Wednesday, July 27, 2005

Talk About Your Childhood Wishes

Some of my many favorite Charlie & the Chocolate Factory things:

1) Any of the scenes set in the Bucket household.
2) Willy Wonka screaming, "Mumbler!" at Mike Teavee in the Television Room.
3) Attack of the squirrels!
4) "Good morning starshine."
5) Willy Wonka's use of cue cards, a bit of schtick that I found really so very touching.
6) Every Danny Elfman ditty (with lyrics penned by Roald Dahl) and the Oompa-Loompa choreography.
7) The great glass elevator.
8) Grandpa Joe.
9) The puppet hospital and burn center.

I read a review that said Johnny Depp's performance felt like some sort of extended actor's exercise, but I was so taken by it. How do you play a childlike character who loathes children? It's such a contrary impulse; kids are crazy about each other because they're the only ones who "get" each other. Anyhoots, I love this movie. Obviously.

And does anyone else who's seen it think that the "look" of the young players was inspired by these Loretta Lux photographs?

4 comments:

weez said...

I had a hard time with it. I really wanted to like the movie, and it had fabulous elements. Burton makes great visual candy. But I had a hard time getting Johnmy Depp as Wonka...overly in love with Gene Wilder who played wonka as a brilliant madman but whom I could still feel for. Depp's Wonka was so distant.

But, I think I'd be willing to give it another go.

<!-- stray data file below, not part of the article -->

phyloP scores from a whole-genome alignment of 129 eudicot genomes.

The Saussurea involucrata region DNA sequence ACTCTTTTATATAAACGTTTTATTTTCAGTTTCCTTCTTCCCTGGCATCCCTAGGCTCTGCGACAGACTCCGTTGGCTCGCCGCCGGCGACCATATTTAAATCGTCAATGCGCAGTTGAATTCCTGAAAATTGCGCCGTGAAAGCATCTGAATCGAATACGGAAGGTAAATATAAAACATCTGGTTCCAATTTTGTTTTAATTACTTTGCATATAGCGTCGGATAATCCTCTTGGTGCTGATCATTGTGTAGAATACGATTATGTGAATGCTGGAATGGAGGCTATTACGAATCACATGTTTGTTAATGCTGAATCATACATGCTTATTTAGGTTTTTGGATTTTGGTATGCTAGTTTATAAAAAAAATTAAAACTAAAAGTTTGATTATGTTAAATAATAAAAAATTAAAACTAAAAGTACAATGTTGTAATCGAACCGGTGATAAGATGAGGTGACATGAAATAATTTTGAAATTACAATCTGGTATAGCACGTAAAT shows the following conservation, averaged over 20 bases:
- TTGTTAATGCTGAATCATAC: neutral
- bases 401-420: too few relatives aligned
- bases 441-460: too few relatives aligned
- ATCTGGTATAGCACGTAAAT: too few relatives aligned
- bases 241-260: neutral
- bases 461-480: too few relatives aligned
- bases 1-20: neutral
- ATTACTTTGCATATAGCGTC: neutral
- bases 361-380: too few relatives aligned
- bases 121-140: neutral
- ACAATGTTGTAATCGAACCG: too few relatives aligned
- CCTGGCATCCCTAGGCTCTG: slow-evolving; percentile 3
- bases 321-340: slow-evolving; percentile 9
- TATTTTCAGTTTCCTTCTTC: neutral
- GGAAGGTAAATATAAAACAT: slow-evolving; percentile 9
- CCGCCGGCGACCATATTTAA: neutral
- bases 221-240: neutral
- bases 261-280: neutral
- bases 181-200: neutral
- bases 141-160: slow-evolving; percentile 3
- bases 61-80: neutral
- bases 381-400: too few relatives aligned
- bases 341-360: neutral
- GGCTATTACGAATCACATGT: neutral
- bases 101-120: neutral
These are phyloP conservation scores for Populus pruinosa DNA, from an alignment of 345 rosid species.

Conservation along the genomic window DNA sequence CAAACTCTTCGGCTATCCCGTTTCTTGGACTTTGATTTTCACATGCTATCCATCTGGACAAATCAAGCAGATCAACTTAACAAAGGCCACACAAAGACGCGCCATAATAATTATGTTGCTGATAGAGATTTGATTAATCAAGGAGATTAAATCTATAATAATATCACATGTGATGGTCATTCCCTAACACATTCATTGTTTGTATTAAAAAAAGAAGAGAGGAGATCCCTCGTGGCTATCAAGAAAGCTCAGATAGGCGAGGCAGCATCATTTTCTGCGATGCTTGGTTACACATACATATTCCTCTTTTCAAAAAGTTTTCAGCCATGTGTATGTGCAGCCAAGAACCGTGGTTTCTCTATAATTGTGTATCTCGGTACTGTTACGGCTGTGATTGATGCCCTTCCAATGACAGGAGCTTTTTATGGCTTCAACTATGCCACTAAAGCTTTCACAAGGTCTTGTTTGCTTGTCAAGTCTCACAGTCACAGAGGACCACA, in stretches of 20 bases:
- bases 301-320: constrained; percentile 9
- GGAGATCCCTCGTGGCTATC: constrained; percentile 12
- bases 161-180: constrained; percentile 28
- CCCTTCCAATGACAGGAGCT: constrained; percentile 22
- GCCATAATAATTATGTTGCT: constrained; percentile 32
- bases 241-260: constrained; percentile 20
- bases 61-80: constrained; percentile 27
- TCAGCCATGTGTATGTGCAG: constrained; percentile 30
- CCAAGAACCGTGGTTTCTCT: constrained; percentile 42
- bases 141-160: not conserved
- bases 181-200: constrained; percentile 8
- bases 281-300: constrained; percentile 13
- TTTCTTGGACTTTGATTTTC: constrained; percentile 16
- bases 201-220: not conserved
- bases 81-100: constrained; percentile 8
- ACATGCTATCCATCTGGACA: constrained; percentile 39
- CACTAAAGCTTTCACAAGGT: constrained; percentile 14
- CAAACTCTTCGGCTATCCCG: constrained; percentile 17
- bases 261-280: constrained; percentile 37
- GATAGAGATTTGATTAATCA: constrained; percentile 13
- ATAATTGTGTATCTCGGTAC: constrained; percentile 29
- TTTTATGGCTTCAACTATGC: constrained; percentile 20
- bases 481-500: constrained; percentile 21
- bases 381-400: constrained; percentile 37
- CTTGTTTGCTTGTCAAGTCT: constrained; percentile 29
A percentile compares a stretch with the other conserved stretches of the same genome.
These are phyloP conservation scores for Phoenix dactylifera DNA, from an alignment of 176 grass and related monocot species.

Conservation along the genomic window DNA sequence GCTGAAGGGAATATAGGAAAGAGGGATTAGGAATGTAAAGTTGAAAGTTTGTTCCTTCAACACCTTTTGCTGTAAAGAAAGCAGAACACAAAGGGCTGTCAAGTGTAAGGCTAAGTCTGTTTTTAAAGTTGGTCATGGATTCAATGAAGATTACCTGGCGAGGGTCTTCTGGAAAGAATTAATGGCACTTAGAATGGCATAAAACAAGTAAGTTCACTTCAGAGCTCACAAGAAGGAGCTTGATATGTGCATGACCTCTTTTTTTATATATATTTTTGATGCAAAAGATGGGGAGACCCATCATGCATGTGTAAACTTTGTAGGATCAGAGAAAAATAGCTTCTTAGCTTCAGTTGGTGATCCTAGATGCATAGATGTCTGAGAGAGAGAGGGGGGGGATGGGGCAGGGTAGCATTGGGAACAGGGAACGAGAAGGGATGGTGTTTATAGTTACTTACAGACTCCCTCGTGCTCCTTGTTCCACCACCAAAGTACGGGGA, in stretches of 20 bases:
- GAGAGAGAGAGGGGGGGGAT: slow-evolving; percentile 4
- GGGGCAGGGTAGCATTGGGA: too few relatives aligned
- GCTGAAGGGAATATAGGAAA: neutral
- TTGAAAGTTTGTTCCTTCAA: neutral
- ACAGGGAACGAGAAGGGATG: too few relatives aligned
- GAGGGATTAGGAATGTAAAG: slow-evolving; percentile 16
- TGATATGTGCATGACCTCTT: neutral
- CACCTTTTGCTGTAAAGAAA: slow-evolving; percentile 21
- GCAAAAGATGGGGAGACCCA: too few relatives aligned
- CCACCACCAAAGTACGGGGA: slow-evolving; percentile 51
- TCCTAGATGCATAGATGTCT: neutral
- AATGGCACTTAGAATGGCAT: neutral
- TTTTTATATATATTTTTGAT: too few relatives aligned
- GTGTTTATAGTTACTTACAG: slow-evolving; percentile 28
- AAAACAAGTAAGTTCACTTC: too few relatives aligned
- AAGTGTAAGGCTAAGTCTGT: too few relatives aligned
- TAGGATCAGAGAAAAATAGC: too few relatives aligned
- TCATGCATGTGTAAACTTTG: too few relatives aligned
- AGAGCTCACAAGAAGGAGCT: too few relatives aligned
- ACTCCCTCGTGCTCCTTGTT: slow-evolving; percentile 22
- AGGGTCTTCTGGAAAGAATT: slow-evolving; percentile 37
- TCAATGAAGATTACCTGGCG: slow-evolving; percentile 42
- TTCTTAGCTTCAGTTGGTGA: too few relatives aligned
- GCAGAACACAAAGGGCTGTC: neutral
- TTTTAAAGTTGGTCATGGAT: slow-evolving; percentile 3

ver said...

Interesting, interesting. I'm deeply attached to the original, too, but I dunno...Johnny's (that's what I call him: "Johnny") portrayal really got to me, probably because he played Willy as a functioning lunatic unable to form healthy attachments to other people. I thought he was heartbreaking.

Gene Wilder's Willy is more just...disenchanted. Which was great, but not nearly as risky. In the end, he was quite lovable and it makes you all warm and gooey and chocolate-melty inside.

The part at the end in the new one, where Willy says, "But I think you're really on to something, Charlie"? I was so ridiculously moved by that. Maybe I'm the funcitoning lunatic?!!!

barbara jane said...

hey ver! so for me, what was especially interesting abt. johnny depp's wonka was that, while he was apparently sociopathic (?), as you say, unable to form healthy attachments with others, he was ultimately capable. and this is where charlie (and the whole buckett family) comes in.

burton tied it up all very neatly (too neatly?), tho i think it was pretty satisfying, this something like redemption.

hm. still, his disaffectedness has this honesty about it, not dissimilar from the honesty of charlie's grandparents, neither being censored or bridled by social rules.

ver said...

Yes, I forgot to mention that, like you say, the Buckets "redeem" him! So I thought, too, that it was interesting because unlike the original, where W.W. becomes a sort of surrogate for the missing Mr. Bucket, here Charlie's family is intact and so W.W. can approach him as a peer. How funny was W.W.'s speech about family not being "conducive to a creative environment"?! LOL!!!

And another favorite quote (from Mike Teavee):

"Why is everything here so pointless?"